'Forever chemicals' found in 98% of adults linked to liver cancer

Perfluooctane sulfate (PFOS) and other perfluoroalkyl substances (PFAS) are linked to a 4.5 greater likelihood of liver cancer.

Published Aug 11, 2022 5:03 AM CDT   |   Updated Fri, Sep 2 2022 4:32 AM CDT
1 minute & 35 seconds read time

A study on the forever chemicals titled "Exposure to Perfluoroalkyl Substances and Risk of Hepatocellular Carcinoma in the Multiethnic Cohort: A Proof-of-Concept Analysis" has been published in the journal JHEP Reports.

'Forever chemicals' found in 98% of adults linked to liver cancer 01 | TweakTown.com

Researchers from the University of Southern California (USC) have established a link between the wide-reaching synthetic chemical perfluooctane sulfate (PFOS) and non-viral hepatocellular carcinoma, the most common form of liver cancer. PFOS falls under the umbrella of polyfluoroalkyl substances, or PFAS, which are found in many consumer and industrial products, and are known as "forever chemicals" due to the extremely long time they take to break down.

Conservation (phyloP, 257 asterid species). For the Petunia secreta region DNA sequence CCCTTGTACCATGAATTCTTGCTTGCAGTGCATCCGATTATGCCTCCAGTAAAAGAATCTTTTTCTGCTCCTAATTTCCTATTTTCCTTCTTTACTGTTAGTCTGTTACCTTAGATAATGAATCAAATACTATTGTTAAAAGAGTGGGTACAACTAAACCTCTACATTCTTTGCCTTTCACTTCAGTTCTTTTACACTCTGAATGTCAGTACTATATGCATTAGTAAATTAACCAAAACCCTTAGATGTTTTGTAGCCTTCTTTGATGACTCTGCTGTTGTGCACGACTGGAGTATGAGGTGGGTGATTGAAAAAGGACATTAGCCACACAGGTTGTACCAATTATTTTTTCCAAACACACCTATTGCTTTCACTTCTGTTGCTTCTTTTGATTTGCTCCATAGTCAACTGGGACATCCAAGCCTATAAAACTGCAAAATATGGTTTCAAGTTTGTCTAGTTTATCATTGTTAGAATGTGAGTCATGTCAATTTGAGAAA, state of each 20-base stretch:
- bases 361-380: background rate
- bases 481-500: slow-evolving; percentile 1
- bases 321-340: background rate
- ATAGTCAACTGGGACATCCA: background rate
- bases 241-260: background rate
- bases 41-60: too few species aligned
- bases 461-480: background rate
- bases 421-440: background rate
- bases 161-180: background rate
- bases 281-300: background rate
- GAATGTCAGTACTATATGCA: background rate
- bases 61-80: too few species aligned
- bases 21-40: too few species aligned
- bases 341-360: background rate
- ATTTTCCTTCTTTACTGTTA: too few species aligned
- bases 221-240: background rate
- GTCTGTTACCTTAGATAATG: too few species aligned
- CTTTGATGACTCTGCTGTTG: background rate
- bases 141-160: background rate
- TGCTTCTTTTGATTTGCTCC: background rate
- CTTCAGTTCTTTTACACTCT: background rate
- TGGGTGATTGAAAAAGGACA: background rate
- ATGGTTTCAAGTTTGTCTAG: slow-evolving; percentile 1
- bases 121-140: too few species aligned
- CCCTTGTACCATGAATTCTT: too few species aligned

As such, these chemicals can accumulate and persist in the environment and human tissues, including the liver. Though some manufacturers have phased them out, the long-lasting PFAS are still found in drinking water, numerous food products, and the blood of over 98% of adults in the United States.

Previously, PFAS exposure has been shown to increase the risk of liver cancer in animals, but the new findings confirm the same association in the human samples. The study participants in the top 10% for levels of PFOS in their blood were 4.5 times more likely to develop liver cancer than those with lower levels.

"This builds on the existing research, but takes it one step further. Liver cancer is one of the most serious endpoints in liver disease and this is the first study in humans to show that PFAS are associated with this disease," said Jesse Goodrich, Ph.D., a postdoctoral scholar in the Department of Population and Public Health Sciences at the Keck School of Medicine.

"Part of the reason there has been few human studies is because you need the right samples. When you are looking at an environmental exposure, you need samples from well before a diagnosis because it takes time for cancer to develop," said Veronica Wendy Setiawan, Ph.D., professor of population and public health sciences at the Keck School of Medicine.

You can read more from the study here.

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